When we learn that most murders, for example, are committed by men who are seeking to control a woman or stem from the desire for masculine control, we can look at the system of heteronormative patriarchy that instills the culture of male domination supported by male violence. This cultural element functions on many layers in U.S. cultures—just speaking of the U.S. here—crossing many racial and ethnic boundaries. If communities can learn to fundamentally alter this relation of domination, violence, and masculinity through education, creation of new resources, and the construction of a culture of community (a major counter to hyper-masculinized individualism), fewer men might regard interpersonal forms of violence and killing as acceptable choices. If we rebuff homophobia and transphobia and other irrational antagonisms, we can eliminate the motives that many men and boys adopt to justify bullying, interpersonal violence, and murder.

If we add to this layer a public health system that helps men overcome emotional stuntedness, they may make better choices. If white men—just to follow this trail of thought in other directions—reject white supremacy and its built-in desire to control or harm Black and Brown and Indigenous people, then violence, in direct, interpersonal and systemic forms, could be reduced. If communities have shared resources, common forms of property and productivity, shared, place-based resources to supplement their day-to-day existence, Purnell argues, anxiety, fear and rage might fuel fewer actions that men see as solutions to powerlessness.

Purnell’s activity offers community members opportunities to name the social services they need. It gives them a chance to see how the addition of resources might change people’s actions. It also gives them a basis for political demands from government and employers, from powerful corporations for fundamentally reorganizing services and social relations.

There is no magic bullet for the problem of violence. It requires a multi-layered, system-wide approach—economic justice resources, medical and mental health resources, social services—that coincides with a radical end to capitalism and white supremacy. Even those who resist the idea of abolition or are staunch believers in the racist “thin blue line” will agree there is no single solution. Yet they will defend the idea that the police—a social force designed historically to patrol slaves and to manage persistent inequality today—can solve crime through the violent punishment of people they deem to be wrongdoers. If violent punishment was a cure for violence, wouldn’t the U.S., with 5% of the global population and 25% of the world’s incarcerated population, be the safest place on earth? Some of those avid police defenders don’t really care to “solve” violence. Rather, they openly support the idea that some people—the poor, the workers, the people of color—simply are bad and should be controlled.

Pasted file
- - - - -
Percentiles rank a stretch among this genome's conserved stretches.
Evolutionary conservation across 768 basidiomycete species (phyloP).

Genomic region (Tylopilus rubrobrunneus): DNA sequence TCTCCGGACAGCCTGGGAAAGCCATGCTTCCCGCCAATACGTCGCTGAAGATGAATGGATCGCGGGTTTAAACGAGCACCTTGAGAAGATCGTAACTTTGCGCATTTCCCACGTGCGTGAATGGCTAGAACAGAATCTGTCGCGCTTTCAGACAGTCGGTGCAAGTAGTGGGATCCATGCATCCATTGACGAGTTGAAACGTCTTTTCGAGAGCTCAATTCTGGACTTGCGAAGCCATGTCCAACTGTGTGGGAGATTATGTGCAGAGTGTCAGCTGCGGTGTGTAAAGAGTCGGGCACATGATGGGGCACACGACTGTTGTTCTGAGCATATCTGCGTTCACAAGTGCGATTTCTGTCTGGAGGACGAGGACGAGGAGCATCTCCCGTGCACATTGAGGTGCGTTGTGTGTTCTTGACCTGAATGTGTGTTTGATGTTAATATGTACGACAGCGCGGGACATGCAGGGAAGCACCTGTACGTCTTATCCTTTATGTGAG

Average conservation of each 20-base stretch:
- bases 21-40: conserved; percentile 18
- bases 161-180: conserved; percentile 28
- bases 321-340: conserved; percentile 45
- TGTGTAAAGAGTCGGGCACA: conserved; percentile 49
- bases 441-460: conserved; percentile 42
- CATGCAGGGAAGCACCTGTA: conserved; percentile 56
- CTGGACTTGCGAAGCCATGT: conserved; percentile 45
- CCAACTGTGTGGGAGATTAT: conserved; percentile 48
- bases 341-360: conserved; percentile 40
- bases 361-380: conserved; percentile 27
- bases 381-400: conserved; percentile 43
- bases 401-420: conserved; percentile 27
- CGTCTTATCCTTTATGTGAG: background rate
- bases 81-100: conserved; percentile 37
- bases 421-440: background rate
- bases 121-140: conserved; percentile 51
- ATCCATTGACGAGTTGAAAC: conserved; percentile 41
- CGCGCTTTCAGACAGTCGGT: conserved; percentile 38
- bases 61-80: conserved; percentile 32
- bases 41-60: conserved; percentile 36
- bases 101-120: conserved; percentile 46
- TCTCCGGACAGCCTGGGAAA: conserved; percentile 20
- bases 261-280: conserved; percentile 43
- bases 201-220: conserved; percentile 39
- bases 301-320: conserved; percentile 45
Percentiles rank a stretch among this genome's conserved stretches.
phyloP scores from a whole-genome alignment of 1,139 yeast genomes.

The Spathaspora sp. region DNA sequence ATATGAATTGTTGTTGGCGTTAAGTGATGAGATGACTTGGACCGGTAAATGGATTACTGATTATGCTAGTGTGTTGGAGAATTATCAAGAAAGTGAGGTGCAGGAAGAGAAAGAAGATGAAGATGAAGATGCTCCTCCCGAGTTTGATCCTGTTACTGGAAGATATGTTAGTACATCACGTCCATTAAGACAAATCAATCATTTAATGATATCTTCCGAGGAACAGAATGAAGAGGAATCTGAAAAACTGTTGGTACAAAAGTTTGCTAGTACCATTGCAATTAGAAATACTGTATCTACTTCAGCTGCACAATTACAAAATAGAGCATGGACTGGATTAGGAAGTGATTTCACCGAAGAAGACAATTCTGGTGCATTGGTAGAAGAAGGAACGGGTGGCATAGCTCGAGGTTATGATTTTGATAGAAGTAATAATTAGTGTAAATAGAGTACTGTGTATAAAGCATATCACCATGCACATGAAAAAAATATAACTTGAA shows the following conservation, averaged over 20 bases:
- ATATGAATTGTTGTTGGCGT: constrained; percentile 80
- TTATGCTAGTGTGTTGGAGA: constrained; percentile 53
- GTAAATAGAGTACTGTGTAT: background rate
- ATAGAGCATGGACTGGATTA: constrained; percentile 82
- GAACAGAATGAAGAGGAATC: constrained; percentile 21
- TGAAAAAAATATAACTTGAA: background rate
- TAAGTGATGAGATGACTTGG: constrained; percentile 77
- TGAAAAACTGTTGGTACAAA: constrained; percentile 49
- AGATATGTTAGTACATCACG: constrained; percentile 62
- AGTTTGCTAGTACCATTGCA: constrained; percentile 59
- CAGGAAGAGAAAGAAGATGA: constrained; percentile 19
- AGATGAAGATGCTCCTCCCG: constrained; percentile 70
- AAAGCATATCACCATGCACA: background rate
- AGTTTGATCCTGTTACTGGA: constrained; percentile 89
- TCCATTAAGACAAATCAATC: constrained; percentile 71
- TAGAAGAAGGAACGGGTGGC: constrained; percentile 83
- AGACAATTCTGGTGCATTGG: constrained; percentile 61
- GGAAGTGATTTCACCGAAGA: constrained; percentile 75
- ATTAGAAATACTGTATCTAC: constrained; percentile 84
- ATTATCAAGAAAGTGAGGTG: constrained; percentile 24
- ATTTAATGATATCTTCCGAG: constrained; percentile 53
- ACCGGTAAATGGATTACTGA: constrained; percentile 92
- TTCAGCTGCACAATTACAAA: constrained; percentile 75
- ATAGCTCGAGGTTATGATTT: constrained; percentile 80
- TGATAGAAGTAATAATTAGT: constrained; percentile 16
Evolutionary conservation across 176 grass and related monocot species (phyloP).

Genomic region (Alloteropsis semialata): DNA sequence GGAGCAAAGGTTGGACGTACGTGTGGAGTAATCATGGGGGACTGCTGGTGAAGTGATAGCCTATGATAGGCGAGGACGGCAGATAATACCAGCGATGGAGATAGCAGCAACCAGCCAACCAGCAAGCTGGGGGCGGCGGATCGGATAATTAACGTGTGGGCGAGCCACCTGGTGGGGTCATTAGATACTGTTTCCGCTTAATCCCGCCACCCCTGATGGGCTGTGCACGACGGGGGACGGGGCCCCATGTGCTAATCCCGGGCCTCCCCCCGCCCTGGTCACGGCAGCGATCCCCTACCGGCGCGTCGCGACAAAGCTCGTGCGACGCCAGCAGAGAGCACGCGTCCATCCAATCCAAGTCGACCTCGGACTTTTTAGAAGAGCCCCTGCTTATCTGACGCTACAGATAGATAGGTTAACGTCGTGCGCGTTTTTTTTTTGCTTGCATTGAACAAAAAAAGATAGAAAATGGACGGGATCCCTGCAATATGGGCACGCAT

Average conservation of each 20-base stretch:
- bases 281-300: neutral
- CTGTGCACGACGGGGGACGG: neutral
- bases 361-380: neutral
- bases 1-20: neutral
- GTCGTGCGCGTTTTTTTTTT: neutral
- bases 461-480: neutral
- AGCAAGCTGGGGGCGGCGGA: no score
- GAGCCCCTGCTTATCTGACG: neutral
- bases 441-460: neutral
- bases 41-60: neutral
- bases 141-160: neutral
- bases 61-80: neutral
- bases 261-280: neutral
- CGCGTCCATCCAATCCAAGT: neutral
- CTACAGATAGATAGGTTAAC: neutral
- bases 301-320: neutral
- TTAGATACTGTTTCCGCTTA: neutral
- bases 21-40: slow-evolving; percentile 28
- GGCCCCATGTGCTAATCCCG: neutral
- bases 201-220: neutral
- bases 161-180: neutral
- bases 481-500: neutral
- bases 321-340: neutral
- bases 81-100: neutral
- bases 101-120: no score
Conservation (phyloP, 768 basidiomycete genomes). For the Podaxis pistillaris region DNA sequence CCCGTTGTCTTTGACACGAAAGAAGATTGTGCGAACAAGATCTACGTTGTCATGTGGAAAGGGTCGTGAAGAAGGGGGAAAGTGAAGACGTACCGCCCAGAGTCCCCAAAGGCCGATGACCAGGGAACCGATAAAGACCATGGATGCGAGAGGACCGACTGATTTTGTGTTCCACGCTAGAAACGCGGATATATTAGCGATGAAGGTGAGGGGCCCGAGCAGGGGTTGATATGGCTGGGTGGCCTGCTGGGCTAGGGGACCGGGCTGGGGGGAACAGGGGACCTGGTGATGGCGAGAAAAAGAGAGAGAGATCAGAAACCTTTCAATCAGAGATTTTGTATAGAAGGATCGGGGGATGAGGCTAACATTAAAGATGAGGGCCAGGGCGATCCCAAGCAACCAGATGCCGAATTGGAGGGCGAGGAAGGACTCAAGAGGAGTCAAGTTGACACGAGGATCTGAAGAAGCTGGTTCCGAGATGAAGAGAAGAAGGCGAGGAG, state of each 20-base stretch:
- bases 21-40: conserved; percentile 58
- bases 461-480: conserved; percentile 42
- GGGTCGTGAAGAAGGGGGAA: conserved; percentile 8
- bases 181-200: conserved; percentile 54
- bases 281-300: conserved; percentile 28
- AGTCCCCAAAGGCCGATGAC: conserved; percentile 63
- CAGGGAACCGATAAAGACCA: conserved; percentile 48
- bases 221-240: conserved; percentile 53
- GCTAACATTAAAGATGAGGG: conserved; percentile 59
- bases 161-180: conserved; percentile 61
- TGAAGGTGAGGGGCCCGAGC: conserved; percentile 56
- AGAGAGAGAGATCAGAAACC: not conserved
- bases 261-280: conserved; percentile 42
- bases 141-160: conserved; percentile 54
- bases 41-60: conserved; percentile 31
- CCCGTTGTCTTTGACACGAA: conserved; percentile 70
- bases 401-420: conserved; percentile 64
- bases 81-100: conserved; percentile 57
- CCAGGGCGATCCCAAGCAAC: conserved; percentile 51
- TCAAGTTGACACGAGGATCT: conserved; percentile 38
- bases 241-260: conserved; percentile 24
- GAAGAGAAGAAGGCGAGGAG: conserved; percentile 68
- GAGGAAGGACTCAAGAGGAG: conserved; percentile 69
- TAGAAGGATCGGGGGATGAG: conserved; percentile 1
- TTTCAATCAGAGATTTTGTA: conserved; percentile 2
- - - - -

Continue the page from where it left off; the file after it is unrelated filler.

Purnell rejects single-issue politics in isolation. Rather, she explores international solidarity and dives courageously into revolutionary anti-capitalist politics. The struggle to defeat white supremacy to value Black lives, to give meaningful and equal weight to the existence of Indigenous people and all people of color in this society, may be at the heart of the struggle to end imperialism, militarism, and war, to build a just and equal economic order, and to empower the multiracial, multigendered, multinational working class to rule this society. Purnell offers us realistic ways to think through these possibilities. Indeed, we could start to create alternative working-class-led and community-based institutions that could strip the state of its authority to occupy and invade working-class communities of color.

While a reader may find certain aspects of her argument worthy of debate, the fundamental value of Purnell’s book and intellectual approach is one of openness: This isn’t a book of formulas and solutions. It is a narrative that shows that people can work together to discuss, co-design, and recreate the world. While the police-punishment-prison system closes off opportunities for growth and transcendence, the philosophical stance in Becoming Abolitionists centers and uplifts openness, the possibility of a liberated future, and comradeship of the people in taking on the tasks that lie on the road to that future.

Becoming Abolitionists: Police, Protests, and the Pursuit of Freedom
By Derecka Purnell
New York: Astra House (Verso), October 5, 2021
ISBN-10 1662600518
Available in hardcover, paperback, Kindle, Audiobook and Audio CD


Joel Wendland-Liu
Joel Wendland-Liu

Joel Wendland-Liu teaches courses on diversity, intercultural competence, migration, and civil rights at Grand Valley State University in West Michigan. He is the author of "Mythologies: A Political Economy of U.S. Literature, Settler Colonialism, and Racial Capitalism in the Long Nineteenth Century" (International Publishers) and "The Collectivity of Life" (Lexington Books).